ANGLE OF ATTACK by Rex Burns

ANGLE OF ATTACK

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KIRKUS REVIEW

Denver's Gabe Wager (The Alvarez Journal, Speak for the Dead) is heavy into organized crime this time around, drawn that way by a whopping ""coincidence."" Gabe is told by a boozy, old father-figure of the Latino community that someone named Frank Covino is connected to the unsolved murder of mobster Marco Scorvelli; and Gabe's very next case turns out to be the murder of. . . one Frank Covino--an apparently blameless, hard-working, bright college kid. So Gabe naturally focuses his investigation around the Scorvellis--especially Dominic, who's rumored to have arranged his own brother's killing. And when Frank Covino's convict brother, an apparent Scorvelli enforcer, is stabbed in prison, Wager and partner Max (a huge Scot who's rediscovering his roots via bagpipe lessons) concentrate even harder on the mob angle--which causes interdepartmental wrangles with the organized-crime unit. Not quite top-drawer Burns (a little overextended), but the Latino neighborhood comes through with verve; the tough-cop repartee is impeccable (""Ain't that the way it goes, Gabe? When you got a suspect identified the goddamned victim never dies""); and there's a full, almost plausible twist at the end. Solid.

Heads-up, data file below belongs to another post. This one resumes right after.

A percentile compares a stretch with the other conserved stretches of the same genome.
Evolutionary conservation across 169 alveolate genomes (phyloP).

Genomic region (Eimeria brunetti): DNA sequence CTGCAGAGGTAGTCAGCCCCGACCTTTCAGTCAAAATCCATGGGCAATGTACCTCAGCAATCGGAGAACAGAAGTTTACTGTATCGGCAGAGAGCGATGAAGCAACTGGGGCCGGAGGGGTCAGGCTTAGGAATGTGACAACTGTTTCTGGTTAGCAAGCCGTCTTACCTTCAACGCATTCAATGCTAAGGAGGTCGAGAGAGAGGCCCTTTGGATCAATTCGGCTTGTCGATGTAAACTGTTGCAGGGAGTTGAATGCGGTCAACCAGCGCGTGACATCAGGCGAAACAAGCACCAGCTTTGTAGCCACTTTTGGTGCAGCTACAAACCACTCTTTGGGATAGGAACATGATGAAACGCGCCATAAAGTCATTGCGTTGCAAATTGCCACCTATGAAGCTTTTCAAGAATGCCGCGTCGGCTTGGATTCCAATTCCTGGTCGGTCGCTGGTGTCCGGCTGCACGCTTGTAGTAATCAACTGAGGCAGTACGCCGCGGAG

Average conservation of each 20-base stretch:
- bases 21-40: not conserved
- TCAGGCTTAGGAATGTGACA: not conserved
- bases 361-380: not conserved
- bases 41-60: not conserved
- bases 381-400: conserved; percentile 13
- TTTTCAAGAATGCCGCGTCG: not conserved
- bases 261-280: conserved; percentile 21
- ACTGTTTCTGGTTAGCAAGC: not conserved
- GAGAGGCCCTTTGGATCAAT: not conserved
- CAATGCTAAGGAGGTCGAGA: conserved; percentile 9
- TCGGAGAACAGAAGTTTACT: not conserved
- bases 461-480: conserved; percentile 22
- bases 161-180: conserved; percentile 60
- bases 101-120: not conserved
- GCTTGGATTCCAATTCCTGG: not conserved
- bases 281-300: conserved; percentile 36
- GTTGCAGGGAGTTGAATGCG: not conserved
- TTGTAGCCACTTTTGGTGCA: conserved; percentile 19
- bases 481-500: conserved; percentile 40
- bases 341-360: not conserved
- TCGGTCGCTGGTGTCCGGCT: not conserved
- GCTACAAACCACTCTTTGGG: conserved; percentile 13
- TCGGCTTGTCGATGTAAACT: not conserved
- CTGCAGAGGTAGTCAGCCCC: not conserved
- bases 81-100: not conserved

Pub Date: Sept. 5th, 1979
Publisher: Harper & Row